Could you tell us what the EU’s role would be?
The role of the EU is to facilitate the involvement of our industry in these ambitious programmes. We expect European industry, which is well-known for its technological strength and global orientation, to play a major role in the achievement of these goals. There are plenty of opportunities for co-operation and business: the EU institutions will do what is in their capacity to assist this process. The EU can also provide valuable experience and know-how on policy development and implementation for many of these areas. In Europe, policy frameworks are developed at the EU level but implemented by the 28 member states. This model is well suited to India which has a similar federal structure and allows implementation of the most cost-effective solutions by individual states.
Have you identified any specific initiatives at the EU level?
This is work in process. The government of India is still rolling out its programmes and we are monitoring with great attention what is happening. Meanwhile, we have supported several programmes to facilitate business in India, such as the Capacity Building Initiative for Trade Development in India and the EBTC – the European Business and Technology Centre which promotes the transfer of technologies and investments in energy, environment, sustainable transport and biotech. We are also very interested in cooperating with India to develop Smart Cities, and the EU already has an ongoing cooperation with Mumbai for sustainable urbanisation. Based on this, we are keen to share experience with other Smart Cities. One possible new field of action is the cleaning of the Ganga for which Europe has vast experience in river basin planning and the implementation of clean technologies for water treatment in a cost-effective way.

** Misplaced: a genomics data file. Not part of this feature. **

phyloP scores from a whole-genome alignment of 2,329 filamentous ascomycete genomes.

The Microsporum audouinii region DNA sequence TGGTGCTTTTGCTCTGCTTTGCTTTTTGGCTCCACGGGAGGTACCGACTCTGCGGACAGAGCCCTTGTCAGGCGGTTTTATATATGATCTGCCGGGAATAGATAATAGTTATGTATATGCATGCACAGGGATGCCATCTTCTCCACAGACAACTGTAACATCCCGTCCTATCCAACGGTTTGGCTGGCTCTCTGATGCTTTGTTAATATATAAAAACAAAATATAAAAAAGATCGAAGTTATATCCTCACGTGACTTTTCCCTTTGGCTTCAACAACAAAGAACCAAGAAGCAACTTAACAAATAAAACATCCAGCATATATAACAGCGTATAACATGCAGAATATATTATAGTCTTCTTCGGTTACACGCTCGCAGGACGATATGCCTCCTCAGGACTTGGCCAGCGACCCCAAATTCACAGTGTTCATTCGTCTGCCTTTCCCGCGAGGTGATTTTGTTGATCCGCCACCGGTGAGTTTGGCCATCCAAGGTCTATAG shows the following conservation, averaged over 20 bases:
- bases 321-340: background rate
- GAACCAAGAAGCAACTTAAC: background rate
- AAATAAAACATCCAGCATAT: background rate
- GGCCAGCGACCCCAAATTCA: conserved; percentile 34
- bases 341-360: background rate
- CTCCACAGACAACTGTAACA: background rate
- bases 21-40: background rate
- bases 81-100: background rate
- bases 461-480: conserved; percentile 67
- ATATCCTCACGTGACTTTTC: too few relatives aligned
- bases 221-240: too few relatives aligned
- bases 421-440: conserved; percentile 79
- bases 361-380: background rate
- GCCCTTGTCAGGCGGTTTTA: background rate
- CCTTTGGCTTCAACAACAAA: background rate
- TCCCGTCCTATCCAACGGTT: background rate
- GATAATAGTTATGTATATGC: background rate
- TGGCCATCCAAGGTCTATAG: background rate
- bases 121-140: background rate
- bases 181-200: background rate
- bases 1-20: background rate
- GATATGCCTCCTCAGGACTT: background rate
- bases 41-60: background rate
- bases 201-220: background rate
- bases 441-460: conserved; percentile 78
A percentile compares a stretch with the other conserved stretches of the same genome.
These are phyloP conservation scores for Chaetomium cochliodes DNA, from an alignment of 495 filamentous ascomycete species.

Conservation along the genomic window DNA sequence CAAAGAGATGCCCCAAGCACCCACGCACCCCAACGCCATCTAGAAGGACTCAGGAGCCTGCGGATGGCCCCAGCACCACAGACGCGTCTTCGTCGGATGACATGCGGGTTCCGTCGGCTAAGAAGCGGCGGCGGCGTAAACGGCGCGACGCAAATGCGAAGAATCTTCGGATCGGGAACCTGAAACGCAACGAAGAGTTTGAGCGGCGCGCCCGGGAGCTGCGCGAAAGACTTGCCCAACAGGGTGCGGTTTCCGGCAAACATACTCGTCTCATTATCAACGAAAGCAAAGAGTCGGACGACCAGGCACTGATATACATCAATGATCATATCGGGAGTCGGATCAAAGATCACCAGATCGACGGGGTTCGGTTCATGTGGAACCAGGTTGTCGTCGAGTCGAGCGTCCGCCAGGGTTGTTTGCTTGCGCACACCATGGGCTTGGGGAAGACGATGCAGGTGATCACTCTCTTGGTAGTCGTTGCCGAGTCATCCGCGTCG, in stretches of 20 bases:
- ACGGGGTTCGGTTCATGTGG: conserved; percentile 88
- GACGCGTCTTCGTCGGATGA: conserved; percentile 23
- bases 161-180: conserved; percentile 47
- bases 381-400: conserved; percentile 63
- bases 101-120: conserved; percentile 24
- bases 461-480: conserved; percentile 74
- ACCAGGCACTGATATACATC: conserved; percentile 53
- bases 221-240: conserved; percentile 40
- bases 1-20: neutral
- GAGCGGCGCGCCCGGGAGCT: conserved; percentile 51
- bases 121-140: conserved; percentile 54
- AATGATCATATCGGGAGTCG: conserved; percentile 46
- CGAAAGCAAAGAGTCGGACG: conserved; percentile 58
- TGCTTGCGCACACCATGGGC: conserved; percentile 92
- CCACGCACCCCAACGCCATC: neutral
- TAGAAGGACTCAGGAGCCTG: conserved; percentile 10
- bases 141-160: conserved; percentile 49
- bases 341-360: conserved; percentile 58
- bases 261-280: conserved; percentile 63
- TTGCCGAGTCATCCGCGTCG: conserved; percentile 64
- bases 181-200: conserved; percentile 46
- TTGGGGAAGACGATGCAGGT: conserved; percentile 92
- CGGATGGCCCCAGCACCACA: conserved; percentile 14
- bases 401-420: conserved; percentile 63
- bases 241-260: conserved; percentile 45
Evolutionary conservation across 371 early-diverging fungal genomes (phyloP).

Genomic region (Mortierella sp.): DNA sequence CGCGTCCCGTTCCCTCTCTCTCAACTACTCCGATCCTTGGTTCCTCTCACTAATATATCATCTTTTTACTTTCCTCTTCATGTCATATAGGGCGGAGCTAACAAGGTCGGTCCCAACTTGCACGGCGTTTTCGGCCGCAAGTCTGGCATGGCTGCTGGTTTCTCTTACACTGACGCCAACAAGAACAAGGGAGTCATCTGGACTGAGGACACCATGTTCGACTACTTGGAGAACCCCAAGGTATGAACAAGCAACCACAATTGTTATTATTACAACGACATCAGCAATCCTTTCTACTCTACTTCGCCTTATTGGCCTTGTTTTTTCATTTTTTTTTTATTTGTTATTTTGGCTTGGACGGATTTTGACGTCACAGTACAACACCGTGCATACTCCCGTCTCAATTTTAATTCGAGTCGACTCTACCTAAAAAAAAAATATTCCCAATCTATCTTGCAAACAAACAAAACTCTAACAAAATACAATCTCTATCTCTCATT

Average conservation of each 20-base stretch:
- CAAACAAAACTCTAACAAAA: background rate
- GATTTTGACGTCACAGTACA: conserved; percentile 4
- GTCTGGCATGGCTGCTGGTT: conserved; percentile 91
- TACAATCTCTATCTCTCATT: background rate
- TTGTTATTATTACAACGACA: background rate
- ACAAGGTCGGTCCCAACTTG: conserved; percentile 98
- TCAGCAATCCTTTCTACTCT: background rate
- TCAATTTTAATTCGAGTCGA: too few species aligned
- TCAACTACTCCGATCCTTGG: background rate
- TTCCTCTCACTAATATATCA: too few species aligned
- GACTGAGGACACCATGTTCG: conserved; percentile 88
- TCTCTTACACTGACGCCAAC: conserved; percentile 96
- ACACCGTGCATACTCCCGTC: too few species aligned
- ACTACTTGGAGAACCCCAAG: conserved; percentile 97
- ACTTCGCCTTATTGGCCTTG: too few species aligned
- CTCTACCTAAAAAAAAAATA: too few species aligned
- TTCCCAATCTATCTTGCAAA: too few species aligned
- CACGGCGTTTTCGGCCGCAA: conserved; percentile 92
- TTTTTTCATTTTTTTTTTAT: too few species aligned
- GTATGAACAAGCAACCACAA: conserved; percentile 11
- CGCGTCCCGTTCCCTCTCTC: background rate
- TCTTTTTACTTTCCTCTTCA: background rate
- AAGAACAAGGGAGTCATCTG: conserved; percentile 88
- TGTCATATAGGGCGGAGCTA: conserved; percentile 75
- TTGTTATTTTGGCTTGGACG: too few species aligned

What, if any, are the developments you would like to see on the Indian side?
We are working very actively with India on this. The Indian government has managed to stabilise the macroeconomic situation, rekindle growth and curb both inflation and the current account deficit. Many of the government’s initiatives to improve the business and investment environment are very encouraging and they will hopefully contribute to the ease of doing business in India. This would be great for Indian as well as for European companies. We are confident the government will successfully implement these reforms. There are several additional areas where we consider that more intervention is needed to facilitate economic activity. Importantly, and beyond the quality of the specific legislation, it is important to ensure that applicable regulations are spelled clearly and enforced effectively.
What are the strategic elements in EU-India cooperation in information and communication technologies?
Information and communication technologies play a crucial role in improving governance, improving transparency, facilitating business across global supply chains and speeding up decision making. Both India and the EU have ambitious agendas to stimulate growth at the grassroots and contribute to the positive development of our societies. Hence the flagship initiatives ‘Digital India’ and the ‘Digital Single Market’ for Europe. I could well imagine establishing links between the two initiatives. This can be implemented – as just one example – in the form of closer cooperation on new ICT standards, which would facilitate trade and investment for both sides.
What would you like to see happen in this field over the next years?
We are starting from a solid basis: major European ICT companies are already active in India. They have contributed to growth and created well over 100,000 quality jobs. They manufacture in India, provide services in India, undertake research and innovation, and support their global markets from India. If such companies find an open and predictable business environment and more ease of doing business, then investments will certainly grow manifold and “Make in India” and “Digital India” will flourish.